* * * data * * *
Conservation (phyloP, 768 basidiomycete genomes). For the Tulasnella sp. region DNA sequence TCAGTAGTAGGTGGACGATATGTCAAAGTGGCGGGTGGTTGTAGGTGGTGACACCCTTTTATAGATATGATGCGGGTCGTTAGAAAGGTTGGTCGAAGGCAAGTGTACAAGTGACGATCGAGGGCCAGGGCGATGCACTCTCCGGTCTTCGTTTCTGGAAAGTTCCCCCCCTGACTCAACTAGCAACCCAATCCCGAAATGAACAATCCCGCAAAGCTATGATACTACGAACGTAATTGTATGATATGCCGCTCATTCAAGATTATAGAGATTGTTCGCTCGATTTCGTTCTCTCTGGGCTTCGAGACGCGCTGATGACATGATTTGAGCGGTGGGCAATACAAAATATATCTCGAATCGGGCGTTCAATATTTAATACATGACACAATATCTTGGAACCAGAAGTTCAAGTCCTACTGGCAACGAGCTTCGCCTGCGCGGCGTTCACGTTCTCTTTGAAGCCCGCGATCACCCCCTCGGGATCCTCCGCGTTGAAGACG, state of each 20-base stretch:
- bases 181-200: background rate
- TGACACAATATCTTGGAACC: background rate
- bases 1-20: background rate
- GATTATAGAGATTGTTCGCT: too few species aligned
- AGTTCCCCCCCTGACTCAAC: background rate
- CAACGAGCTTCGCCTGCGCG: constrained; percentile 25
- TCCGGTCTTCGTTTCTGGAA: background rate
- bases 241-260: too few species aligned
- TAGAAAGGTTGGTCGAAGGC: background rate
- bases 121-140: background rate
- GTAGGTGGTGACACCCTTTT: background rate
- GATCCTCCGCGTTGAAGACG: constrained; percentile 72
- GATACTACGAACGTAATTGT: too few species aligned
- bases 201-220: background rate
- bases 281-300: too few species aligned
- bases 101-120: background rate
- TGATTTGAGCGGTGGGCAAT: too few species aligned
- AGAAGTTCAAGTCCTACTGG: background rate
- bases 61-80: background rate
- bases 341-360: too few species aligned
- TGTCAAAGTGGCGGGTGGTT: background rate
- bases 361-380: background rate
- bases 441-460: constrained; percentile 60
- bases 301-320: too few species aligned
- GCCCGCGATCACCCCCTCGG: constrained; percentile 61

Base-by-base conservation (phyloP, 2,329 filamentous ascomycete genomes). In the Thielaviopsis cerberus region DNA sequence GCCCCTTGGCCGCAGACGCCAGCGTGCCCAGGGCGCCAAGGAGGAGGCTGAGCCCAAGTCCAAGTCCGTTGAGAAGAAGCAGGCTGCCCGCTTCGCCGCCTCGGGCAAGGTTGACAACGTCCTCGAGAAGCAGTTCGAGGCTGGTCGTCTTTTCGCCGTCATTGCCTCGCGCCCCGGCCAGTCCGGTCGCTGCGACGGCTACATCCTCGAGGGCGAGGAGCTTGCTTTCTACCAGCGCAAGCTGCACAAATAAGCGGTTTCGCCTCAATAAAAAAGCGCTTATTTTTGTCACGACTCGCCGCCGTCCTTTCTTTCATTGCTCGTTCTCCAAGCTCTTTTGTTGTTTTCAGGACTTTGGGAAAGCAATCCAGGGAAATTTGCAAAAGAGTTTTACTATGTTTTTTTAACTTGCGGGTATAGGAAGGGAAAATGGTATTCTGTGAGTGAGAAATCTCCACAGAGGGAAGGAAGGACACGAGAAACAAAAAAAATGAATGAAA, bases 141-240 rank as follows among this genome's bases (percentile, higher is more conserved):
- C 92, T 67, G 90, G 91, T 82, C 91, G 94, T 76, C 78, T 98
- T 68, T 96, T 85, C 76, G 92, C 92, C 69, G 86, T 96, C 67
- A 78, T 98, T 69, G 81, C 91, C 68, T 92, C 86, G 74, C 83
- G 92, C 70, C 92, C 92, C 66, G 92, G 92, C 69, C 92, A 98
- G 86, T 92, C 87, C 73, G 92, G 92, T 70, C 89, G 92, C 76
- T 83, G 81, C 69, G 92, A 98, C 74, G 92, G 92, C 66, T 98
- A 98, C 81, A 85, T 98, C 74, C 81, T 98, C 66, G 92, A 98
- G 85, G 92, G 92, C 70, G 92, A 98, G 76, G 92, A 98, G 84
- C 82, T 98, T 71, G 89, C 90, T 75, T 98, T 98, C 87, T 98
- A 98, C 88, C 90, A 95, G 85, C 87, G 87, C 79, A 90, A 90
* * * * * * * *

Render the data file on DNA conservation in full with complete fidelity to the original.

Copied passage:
Conservation (phyloP, 768 basidiomycete genomes). For the Tulasnella sp. region DNA sequence TCAGTAGTAGGTGGACGATATGTCAAAGTGGCGGGTGGTTGTAGGTGGTGACACCCTTTTATAGATATGATGCGGGTCGTTAGAAAGGTTGGTCGAAGGCAAGTGTACAAGTGACGATCGAGGGCCAGGGCGATGCACTCTCCGGTCTTCGTTTCTGGAAAGTTCCCCCCCTGACTCAACTAGCAACCCAATCCCGAAATGAACAATCCCGCAAAGCTATGATACTACGAACGTAATTGTATGATATGCCGCTCATTCAAGATTATAGAGATTGTTCGCTCGATTTCGTTCTCTCTGGGCTTCGAGACGCGCTGATGACATGATTTGAGCGGTGGGCAATACAAAATATATCTCGAATCGGGCGTTCAATATTTAATACATGACACAATATCTTGGAACCAGAAGTTCAAGTCCTACTGGCAACGAGCTTCGCCTGCGCGGCGTTCACGTTCTCTTTGAAGCCCGCGATCACCCCCTCGGGATCCTCCGCGTTGAAGACG, state of each 20-base stretch:
- bases 181-200: background rate
- TGACACAATATCTTGGAACC: background rate
- bases 1-20: background rate
- GATTATAGAGATTGTTCGCT: too few species aligned
- AGTTCCCCCCCTGACTCAAC: background rate
- CAACGAGCTTCGCCTGCGCG: constrained; percentile 25
- TCCGGTCTTCGTTTCTGGAA: background rate
- bases 241-260: too few species aligned
- TAGAAAGGTTGGTCGAAGGC: background rate
- bases 121-140: background rate
- GTAGGTGGTGACACCCTTTT: background rate
- GATCCTCCGCGTTGAAGACG: constrained; percentile 72
- GATACTACGAACGTAATTGT: too few species aligned
- bases 201-220: background rate
- bases 281-300: too few species aligned
- bases 101-120: background rate
- TGATTTGAGCGGTGGGCAAT: too few species aligned
- AGAAGTTCAAGTCCTACTGG: background rate
- bases 61-80: background rate
- bases 341-360: too few species aligned
- TGTCAAAGTGGCGGGTGGTT: background rate
- bases 361-380: background rate
- bases 441-460: constrained; percentile 60
- bases 301-320: too few species aligned
- GCCCGCGATCACCCCCTCGG: constrained; percentile 61

Base-by-base conservation (phyloP, 2,329 filamentous ascomycete genomes). In the Thielaviopsis cerberus region DNA sequence GCCCCTTGGCCGCAGACGCCAGCGTGCCCAGGGCGCCAAGGAGGAGGCTGAGCCCAAGTCCAAGTCCGTTGAGAAGAAGCAGGCTGCCCGCTTCGCCGCCTCGGGCAAGGTTGACAACGTCCTCGAGAAGCAGTTCGAGGCTGGTCGTCTTTTCGCCGTCATTGCCTCGCGCCCCGGCCAGTCCGGTCGCTGCGACGGCTACATCCTCGAGGGCGAGGAGCTTGCTTTCTACCAGCGCAAGCTGCACAAATAAGCGGTTTCGCCTCAATAAAAAAGCGCTTATTTTTGTCACGACTCGCCGCCGTCCTTTCTTTCATTGCTCGTTCTCCAAGCTCTTTTGTTGTTTTCAGGACTTTGGGAAAGCAATCCAGGGAAATTTGCAAAAGAGTTTTACTATGTTTTTTTAACTTGCGGGTATAGGAAGGGAAAATGGTATTCTGTGAGTGAGAAATCTCCACAGAGGGAAGGAAGGACACGAGAAACAAAAAAAATGAATGAAA, bases 141-240 rank as follows among this genome's bases (percentile, higher is more conserved):
- C 92, T 67, G 90, G 91, T 82, C 91, G 94, T 76, C 78, T 98
- T 68, T 96, T 85, C 76, G 92, C 92, C 69, G 86, T 96, C 67
- A 78, T 98, T 69, G 81, C 91, C 68, T 92, C 86, G 74, C 83
- G 92, C 70, C 92, C 92, C 66, G 92, G 92, C 69, C 92, A 98
- G 86, T 92, C 87, C 73, G 92, G 92, T 70, C 89, G 92, C 76
- T 83, G 81, C 69, G 92, A 98, C 74, G 92, G 92, C 66, T 98
- A 98, C 81, A 85, T 98, C 74, C 81, T 98, C 66, G 92, A 98
- G 85, G 92, G 92, C 70, G 92, A 98, G 76, G 92, A 98, G 84
- C 82, T 98, T 71, G 89, C 90, T 75, T 98, T 98, C 87, T 98
- A 98, C 88, C 90, A 95, G 85, C 87, G 87, C 79, A 90, A 90